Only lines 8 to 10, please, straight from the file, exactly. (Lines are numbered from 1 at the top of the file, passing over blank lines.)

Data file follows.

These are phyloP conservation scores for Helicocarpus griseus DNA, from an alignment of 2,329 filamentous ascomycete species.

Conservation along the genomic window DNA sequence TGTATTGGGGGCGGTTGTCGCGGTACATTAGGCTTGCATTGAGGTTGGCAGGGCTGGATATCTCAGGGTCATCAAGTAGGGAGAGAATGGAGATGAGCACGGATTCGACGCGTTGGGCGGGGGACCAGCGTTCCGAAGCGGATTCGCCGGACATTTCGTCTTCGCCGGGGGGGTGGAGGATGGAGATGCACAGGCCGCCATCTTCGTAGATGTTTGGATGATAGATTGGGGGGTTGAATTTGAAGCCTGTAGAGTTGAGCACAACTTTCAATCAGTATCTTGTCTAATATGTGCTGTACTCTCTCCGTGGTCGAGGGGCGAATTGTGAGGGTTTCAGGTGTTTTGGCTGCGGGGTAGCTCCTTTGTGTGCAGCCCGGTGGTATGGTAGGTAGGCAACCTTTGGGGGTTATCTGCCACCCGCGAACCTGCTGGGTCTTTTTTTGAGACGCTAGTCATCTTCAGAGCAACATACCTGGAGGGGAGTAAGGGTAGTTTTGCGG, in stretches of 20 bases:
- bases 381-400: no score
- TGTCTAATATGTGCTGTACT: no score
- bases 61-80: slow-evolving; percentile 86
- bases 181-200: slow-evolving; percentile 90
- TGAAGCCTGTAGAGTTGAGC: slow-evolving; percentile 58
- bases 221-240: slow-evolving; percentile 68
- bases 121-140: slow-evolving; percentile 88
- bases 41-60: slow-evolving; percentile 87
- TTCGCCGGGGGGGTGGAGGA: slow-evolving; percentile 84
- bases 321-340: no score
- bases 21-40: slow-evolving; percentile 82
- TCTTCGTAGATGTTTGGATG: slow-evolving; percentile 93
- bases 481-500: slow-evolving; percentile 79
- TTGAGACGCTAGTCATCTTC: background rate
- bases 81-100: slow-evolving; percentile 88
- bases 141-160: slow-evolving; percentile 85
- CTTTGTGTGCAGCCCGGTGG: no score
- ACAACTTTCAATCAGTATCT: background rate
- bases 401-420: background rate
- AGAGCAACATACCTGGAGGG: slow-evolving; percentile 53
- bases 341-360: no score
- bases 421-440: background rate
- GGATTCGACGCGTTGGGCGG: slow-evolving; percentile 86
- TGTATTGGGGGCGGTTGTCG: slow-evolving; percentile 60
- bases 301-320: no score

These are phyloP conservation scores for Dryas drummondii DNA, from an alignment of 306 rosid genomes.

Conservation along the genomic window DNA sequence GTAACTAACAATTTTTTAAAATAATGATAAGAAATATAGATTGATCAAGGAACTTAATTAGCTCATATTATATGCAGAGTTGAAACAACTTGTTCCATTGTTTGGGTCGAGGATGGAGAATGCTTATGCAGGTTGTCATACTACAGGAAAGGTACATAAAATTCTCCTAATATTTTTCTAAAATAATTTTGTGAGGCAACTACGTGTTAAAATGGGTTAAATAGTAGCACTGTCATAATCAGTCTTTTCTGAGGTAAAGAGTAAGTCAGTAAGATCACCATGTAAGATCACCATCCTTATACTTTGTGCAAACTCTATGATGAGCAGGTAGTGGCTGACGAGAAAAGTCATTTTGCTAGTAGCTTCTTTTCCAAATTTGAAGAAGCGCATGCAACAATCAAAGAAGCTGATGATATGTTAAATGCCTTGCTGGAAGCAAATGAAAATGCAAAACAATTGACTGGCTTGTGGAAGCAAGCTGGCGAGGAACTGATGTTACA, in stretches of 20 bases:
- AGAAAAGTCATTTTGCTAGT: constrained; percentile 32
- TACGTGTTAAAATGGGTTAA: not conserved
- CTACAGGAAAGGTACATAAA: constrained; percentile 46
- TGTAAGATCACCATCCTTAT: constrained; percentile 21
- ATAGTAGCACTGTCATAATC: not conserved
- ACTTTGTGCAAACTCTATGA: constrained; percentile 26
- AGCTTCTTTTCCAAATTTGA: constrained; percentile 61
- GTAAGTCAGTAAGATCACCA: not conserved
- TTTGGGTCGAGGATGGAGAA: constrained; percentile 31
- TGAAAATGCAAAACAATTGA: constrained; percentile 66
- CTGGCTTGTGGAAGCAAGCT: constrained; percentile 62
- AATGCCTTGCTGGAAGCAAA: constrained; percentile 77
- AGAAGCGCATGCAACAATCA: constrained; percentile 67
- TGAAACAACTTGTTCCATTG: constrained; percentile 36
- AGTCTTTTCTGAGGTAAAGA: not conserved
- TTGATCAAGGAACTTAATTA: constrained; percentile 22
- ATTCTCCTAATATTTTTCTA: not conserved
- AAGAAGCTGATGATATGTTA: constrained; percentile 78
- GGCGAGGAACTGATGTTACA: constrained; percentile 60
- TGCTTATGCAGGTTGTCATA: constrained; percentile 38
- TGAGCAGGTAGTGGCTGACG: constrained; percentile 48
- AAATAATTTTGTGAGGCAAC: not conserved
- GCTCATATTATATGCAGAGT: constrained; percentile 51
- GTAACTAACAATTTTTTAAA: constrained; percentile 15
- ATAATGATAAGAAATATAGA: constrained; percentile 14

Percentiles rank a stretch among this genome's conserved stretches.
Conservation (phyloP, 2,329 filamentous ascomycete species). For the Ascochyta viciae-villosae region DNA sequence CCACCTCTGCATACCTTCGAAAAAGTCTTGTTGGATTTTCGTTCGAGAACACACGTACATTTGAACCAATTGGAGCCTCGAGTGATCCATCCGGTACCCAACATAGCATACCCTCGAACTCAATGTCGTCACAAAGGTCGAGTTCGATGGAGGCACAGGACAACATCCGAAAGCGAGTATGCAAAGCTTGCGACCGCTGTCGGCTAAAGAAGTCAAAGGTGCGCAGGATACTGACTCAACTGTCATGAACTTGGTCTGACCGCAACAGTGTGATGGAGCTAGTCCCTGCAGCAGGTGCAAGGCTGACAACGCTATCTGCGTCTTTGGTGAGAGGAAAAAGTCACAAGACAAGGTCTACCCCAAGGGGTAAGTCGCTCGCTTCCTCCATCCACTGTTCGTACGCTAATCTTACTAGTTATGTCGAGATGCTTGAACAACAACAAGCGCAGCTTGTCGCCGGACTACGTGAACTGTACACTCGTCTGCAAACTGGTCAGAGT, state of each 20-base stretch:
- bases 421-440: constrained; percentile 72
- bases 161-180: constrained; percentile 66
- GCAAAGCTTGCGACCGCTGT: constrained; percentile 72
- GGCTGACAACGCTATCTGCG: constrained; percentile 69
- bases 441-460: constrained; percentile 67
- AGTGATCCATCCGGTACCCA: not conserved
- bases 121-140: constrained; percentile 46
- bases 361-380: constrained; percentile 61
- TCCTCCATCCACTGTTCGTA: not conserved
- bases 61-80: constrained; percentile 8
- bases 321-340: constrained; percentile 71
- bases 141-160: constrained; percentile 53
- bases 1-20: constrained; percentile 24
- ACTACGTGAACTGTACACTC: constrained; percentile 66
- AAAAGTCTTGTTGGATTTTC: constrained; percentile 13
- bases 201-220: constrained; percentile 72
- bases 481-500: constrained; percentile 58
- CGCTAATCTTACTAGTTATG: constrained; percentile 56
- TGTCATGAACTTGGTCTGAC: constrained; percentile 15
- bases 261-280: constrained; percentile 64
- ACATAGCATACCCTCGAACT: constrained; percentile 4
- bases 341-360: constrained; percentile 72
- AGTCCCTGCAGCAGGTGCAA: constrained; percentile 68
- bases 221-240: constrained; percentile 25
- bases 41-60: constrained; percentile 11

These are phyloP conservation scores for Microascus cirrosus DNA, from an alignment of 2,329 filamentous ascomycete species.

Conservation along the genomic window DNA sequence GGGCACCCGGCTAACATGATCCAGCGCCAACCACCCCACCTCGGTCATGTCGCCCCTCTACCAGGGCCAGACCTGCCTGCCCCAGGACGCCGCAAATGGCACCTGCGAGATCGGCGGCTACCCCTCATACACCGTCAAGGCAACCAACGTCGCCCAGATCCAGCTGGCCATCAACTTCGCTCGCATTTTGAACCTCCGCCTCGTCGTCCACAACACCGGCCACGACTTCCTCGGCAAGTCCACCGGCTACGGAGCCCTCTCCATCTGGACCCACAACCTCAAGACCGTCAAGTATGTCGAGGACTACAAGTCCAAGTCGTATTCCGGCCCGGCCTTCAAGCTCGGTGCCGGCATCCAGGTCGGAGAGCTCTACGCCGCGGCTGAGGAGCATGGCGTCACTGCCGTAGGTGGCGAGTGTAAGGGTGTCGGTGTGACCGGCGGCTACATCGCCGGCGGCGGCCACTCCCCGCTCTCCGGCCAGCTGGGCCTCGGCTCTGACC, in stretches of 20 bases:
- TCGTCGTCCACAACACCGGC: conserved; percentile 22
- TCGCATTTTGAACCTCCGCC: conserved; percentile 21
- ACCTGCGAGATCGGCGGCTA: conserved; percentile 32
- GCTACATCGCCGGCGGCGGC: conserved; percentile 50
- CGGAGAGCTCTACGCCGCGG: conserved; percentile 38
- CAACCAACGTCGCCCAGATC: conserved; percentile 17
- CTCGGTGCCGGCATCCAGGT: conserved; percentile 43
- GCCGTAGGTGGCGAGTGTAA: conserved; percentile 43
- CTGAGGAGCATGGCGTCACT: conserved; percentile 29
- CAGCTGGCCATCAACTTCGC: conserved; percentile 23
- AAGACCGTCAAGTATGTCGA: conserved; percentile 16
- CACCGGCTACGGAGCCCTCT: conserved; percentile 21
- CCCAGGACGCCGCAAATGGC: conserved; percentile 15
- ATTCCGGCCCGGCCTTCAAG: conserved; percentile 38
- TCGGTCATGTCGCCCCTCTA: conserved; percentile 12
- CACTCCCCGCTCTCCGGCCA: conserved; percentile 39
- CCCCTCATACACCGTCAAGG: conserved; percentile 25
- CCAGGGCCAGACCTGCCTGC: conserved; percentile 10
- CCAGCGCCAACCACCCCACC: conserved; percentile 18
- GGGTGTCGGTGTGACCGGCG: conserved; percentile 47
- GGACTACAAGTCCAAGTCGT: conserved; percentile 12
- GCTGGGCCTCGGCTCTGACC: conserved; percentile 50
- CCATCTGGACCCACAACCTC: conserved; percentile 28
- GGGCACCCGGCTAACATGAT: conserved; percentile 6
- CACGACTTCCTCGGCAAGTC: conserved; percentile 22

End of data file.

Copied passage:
- bases 221-240: slow-evolving; percentile 68
- bases 121-140: slow-evolving; percentile 88
- bases 41-60: slow-evolving; percentile 87